African liveability Creativity

Design Storming 2013: Complex development challenges are best solved together

Design_Storming_July2012_image

As part of Open Design Cape Town – an annual celebration of design and design thinking that launched in the city from 21-31 August 2013 – the Cape Town Partnership, Cape Town Design Network and the Social Justice Coalition came together to host a two-day design-oriented workshop focused on early childhood development: a Design Storm. Writer, photographer and corporate social investment consultant Deni Archer was there to participate, record the conversations and track some of the outcomes.

“You are the ones that showed up, so you are the ones who really care about early childhood development. This is a good starting point!” Marc Steinlin is facing a room of 40 plus people gathered together at 09h00 on a Saturday morning, in the Enkululekweni Wellness Centre in Khayelitsha. They’re here to be part of a Design Storming session that he’s facilitating: a weekend of learning and brainstorming on the topic of early childhood development (ECD). More specifically, they’re here to help the hosts of the event, NPOs Ikamva Labantu and Equal Education, solve the problem of how to involve parents more actively in ECD.

Participants at the design storm on early childhood development

ECD is a vital stepping stone

The South African government’s definition of ECD includes children up to the age of nine. However, the term is more commonly used to refer to children between zero and four years of age and South Africa’s National Integrated Plan for ECD targets this age group. It is during these early years that the foundation for future learning is laid. Sadly, around 70% of children in South Africa still do not attend preschool or benefit from other ECD activities.

If children aren’t properly developed in these early years, their entrance into the foundation phase of schooling (grades 1 to 3) can be shaky. One of the mothers at the workshop illustrates this point by sharing the struggle her seven year old daughter is currently facing. Having fallen far behind on her reading and writing skills the little girl is struggling to get through grade 2, and the mother is worried she is being set up for failure in her later school career. And justifiably so – South Africa is currently struggling to produce competent school leavers. This young girl’s story, then, is the reason we have come together for Design Storming this weekend.

Participants trace topical contributions to early childhood development

Design Storming fosters collaboration

Design is about innovation. As Bruce Snaddon from the Cape Town Design Network (CTDN) puts it, “It’s about taking something that exists and tweaking it to make it better and more useful”. The Design Storming model adds a collaborative approach to the design process: It’s not about reinventing the wheel, or generating new programmes, but rather about working with the stakeholders of the issue to come up with ideas that will result in improvements.

Co-organised by Cape Town Partnership, CTDN and the Social Justice Coalition (SJC), Design Storming aims to address social issues of significance to Cape Town’s citizens. In this context, design is used to bring people together, raise awareness, and develop ideas and interventions that belong to everyone.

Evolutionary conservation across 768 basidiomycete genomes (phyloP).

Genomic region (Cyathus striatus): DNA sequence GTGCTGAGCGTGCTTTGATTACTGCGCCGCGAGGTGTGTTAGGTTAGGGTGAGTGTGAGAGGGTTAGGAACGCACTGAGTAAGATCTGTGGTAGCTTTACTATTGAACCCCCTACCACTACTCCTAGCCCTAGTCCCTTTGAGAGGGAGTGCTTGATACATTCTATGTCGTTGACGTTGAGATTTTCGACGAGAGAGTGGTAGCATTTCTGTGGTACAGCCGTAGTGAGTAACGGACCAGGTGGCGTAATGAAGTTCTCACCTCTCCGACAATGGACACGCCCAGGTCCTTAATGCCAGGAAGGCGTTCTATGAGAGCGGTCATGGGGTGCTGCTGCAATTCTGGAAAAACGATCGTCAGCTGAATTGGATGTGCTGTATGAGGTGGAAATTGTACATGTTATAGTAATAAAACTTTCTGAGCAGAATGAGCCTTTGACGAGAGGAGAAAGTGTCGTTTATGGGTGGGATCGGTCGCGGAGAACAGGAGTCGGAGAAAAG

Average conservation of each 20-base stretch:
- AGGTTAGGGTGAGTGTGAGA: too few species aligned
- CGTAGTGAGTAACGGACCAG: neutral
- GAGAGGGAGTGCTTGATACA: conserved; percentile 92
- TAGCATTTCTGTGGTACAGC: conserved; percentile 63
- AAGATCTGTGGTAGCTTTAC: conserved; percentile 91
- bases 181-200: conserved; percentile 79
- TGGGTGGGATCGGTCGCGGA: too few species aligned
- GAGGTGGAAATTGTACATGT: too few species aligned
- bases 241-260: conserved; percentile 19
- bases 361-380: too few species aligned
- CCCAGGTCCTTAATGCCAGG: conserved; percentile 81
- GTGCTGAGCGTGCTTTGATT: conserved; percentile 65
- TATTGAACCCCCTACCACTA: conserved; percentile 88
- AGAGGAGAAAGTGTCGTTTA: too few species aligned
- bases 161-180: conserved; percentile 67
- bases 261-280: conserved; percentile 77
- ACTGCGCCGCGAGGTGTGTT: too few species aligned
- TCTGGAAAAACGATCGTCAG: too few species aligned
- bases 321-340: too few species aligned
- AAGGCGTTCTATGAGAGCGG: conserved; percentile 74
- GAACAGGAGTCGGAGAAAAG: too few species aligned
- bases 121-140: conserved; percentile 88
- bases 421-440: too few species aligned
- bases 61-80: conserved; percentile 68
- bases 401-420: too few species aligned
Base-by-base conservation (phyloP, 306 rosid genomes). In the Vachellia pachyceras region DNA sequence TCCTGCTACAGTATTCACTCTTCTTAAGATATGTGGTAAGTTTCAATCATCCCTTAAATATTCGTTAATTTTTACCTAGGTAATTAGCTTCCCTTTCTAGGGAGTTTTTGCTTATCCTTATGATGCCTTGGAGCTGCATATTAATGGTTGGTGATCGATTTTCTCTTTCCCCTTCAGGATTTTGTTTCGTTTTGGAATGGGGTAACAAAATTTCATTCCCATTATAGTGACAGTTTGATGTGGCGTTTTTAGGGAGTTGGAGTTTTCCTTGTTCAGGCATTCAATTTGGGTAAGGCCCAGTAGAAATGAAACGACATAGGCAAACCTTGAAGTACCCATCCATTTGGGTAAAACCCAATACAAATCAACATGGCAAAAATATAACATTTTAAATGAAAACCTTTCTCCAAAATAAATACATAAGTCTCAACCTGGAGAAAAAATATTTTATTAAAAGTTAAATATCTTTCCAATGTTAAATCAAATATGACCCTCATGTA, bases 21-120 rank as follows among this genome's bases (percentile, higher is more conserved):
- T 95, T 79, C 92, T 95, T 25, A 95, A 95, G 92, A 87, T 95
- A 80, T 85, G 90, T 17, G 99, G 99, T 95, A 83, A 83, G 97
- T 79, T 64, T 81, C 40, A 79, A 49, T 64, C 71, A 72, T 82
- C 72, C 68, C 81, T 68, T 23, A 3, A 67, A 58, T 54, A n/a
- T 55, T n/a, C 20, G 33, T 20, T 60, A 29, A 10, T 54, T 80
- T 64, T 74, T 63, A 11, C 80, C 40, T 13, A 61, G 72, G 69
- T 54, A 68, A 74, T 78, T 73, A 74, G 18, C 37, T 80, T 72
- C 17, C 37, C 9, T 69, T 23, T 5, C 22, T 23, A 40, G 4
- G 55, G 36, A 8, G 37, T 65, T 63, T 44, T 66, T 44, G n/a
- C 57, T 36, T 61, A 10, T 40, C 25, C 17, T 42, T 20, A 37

This is the second Design Storming event this city has witnessed. Last year, social innovators, designers, and community members put their heads together on the topic of waste management in Khayelitsha. Some interesting proposals were developed and put forward to the City of Cape Town. Off the back of this process, a pilot Solid Waste Management Project has been established by the City.

“Design Storming is an evolving process,” says Andrea Couvert from CTDN, “Last year it was more of a freestyle brainstorming session, but this year we have Marc to facilitate. Also, this year the stakeholders [Ikamva Labantu and Equal Education] are present, hosting and participating in the process.”

Collaboration harnesses a wealth of expertise on ECD

Ikamva Labantu is a community driven NPO that concentrates on providing health, learning and development services to more susceptible community members like preschoolers, orphans and vulnerable children, and senior citizens. Now in its fiftieth year, Ikamva Labantu’s success is grounded in its inclusive approach. Input from its ‘community forums’ are vital to each and every programme that is developed. This makes Design Storming’s collaborative design model a good fit for Ikamva Labantu.

Ikamva Labantu has just completed a pilot programme focusing on supporting parents by building their parenting skills. Aside from nutrition and health, the programme focused on child development and communication, and this is the area that Ikamva Labantu is hoping to enhance through the workshop. “We want to help equip parents to raise their children well,” says Laluma Sigasama, programme manager at Ikamva Labantu. “Broken homes are a big problem and single parents really have little in the way of a support system.”

Equal Education is an activist group driven by learners, parents, teachers and community members who are working to improve the quality and equality of the South African education system. With an active parents division, Equal Education has a vested interest in the Design Storming topic, which it developed together with Ikamva Labantu. Many of the parents present at the workshop are also members of Equal Education, and they are hoping to learn more about how to raise and teach young children to prepare them for a successful school career. The aim is to take lessons learned back to other parents and members of Equal Education, with the view of bolstering their own work.